You're pulling it down into the soil, into the root structure. So, grass just doesn't do it. It's got roots about, you know, just a few inches long. Really. The more native plants, the more trees and shrubs, and different diverse layers, the better. From our mental standpoint, too. Yeah. 

Maya Acosta: [00:30:03] It's amazing how much we do not know about our own backyard in terms of our own surroundings. I know that Josh Wayne is very much into foraging, and that's another thing that I'd like to explore and learn more about. And I recently was saying that I just bought a recipe book with plant-based vegan or plant-based recipes that are Mexican, and they talk about native plants. Of course, they use the word indigenous, but they talk about indigenous plants that are edible and good for our health. 

Medicinal, in a sense, that are viewed as weed. And so companies like Monsanto go and destroy these plants because for whatever reason, they don't see the value of it. So, I thought, wow, even if they're not in my backyard. I wonder if there are areas within Dallas or in the outskirts of Dallas where certain edible plants are growing that I could benefit from. But also, you just never know. With all the chemicals that I've been sprayed everywhere, it's hard to know what you can actually eat. 

Bill Daniels: [00:31:11] Yeah, there's a company here in the Midwest, it's called Indigenous Landscapes, and they focus on those native plants that were used by the Native Americans and can still be eaten. Now, today, like sunchokes are the Jerusalem artichoke or whatever, and it's a beautiful flower and.

Maya Acosta: [00:31:35] Can we learn just a little bit more about permaculture because that's also a field I'm not very familiar with?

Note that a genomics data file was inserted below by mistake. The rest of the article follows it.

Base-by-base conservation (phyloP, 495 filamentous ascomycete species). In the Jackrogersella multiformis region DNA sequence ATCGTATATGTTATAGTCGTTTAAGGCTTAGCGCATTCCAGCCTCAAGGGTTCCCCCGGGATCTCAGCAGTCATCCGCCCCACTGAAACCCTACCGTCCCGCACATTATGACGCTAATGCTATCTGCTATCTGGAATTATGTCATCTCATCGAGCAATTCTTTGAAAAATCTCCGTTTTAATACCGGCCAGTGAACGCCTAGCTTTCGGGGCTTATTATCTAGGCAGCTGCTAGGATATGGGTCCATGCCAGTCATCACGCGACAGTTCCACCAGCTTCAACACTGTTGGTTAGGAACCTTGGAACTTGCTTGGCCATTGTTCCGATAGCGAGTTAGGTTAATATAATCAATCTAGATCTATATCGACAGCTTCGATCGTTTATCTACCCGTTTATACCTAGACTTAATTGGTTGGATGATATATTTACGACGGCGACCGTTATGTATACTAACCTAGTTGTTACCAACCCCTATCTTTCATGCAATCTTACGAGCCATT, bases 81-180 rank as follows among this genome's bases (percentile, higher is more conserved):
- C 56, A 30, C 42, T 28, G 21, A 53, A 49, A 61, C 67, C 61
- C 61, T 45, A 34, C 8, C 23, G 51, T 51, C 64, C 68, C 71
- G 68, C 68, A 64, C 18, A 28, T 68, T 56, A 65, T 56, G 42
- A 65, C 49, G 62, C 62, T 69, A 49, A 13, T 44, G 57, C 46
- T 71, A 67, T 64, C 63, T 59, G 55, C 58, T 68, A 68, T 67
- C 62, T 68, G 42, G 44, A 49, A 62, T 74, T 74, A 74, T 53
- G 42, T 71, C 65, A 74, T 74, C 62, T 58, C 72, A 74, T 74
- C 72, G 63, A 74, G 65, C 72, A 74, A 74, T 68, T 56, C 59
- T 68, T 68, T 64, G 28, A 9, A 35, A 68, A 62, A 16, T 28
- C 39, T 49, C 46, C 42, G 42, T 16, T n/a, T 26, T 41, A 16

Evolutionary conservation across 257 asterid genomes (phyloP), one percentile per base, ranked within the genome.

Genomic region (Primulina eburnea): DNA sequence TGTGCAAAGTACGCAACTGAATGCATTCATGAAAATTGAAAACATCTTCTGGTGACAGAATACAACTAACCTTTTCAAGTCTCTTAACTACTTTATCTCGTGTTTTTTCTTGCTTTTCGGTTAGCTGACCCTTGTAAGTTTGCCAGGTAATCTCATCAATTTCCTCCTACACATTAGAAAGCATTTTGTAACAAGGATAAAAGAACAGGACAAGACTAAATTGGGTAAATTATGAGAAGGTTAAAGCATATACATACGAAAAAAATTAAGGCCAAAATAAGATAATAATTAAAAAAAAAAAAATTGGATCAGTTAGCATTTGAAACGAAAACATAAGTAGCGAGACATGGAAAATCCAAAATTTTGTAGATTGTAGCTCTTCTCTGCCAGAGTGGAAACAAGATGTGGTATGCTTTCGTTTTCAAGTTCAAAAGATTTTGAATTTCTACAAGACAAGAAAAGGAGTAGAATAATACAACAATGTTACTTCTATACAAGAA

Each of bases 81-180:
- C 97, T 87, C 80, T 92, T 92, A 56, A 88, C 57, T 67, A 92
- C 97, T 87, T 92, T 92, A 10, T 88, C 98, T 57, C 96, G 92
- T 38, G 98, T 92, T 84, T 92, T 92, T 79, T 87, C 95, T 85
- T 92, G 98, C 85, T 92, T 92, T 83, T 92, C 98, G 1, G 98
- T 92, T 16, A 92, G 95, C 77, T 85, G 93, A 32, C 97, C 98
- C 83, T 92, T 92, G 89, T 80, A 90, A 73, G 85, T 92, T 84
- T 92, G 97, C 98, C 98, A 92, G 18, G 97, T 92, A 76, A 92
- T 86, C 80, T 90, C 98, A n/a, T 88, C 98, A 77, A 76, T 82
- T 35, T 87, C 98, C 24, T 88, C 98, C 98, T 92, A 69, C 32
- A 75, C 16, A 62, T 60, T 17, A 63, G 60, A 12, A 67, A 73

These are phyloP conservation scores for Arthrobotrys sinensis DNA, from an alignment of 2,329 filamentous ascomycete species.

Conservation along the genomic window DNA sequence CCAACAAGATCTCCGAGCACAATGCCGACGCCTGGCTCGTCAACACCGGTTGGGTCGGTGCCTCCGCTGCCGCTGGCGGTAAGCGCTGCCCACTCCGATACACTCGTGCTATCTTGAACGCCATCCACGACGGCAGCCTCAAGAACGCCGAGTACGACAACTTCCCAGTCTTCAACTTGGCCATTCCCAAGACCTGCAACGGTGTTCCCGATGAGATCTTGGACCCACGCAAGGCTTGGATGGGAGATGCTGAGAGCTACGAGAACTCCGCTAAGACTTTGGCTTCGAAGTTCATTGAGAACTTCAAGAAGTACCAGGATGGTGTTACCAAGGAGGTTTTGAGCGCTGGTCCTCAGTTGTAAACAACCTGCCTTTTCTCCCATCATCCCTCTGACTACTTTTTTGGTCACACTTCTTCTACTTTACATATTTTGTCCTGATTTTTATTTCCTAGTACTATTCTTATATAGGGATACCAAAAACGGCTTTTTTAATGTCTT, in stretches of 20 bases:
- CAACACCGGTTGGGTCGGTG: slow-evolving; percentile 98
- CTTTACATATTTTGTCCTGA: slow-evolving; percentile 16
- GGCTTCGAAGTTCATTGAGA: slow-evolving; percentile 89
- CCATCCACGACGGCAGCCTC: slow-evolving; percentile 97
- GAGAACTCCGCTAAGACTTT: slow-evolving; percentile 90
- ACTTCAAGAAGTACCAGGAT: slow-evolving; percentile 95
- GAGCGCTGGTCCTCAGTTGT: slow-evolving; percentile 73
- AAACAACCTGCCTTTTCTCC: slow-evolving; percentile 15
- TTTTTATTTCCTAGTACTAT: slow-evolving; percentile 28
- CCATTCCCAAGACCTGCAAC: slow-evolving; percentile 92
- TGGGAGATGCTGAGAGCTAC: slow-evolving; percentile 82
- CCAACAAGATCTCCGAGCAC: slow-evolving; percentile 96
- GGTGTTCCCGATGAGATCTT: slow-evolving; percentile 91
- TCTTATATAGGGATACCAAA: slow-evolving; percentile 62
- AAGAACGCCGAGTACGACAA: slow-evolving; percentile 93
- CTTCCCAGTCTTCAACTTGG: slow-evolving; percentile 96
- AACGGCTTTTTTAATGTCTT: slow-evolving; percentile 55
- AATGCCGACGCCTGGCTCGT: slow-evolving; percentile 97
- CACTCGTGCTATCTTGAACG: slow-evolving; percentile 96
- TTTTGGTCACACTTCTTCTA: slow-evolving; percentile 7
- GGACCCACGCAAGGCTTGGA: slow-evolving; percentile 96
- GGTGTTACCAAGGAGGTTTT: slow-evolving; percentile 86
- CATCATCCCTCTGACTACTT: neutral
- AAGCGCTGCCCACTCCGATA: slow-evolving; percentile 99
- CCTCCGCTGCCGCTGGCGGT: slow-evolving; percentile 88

Bill Daniels: [00:31:41] Yeah, permaculture is really looking it's combining of a couple of words, permanent in agriculture, and is thinking about the whole of the landscape and the foodscape from having your trees that produce fruits, shrubs, maybe that produce berries. And you think, again, in this case, a rich habitat, but also just a rich landscape, plant-rich landscape. And then you've got your herbaceous plants, and so you're putting these all in a system, whereas they're all supporting each other. The whole landscape is. Now, it's very common to use animals and in fact, animals in this system. But Heather, for instance, she teaches the vegan, permaculture and vegan agriculture. It's not needed where the animals get the nutrients and everything. They get them from plants.You can compost plants. It doesn't have to go through an animal first. And so so, but it's a very holistic system keeping the water on site in cisterns or just catchments, metal or plastic catchments, and that kind of a system.

Maya Acosta: [00:33:27] Is it becoming more common?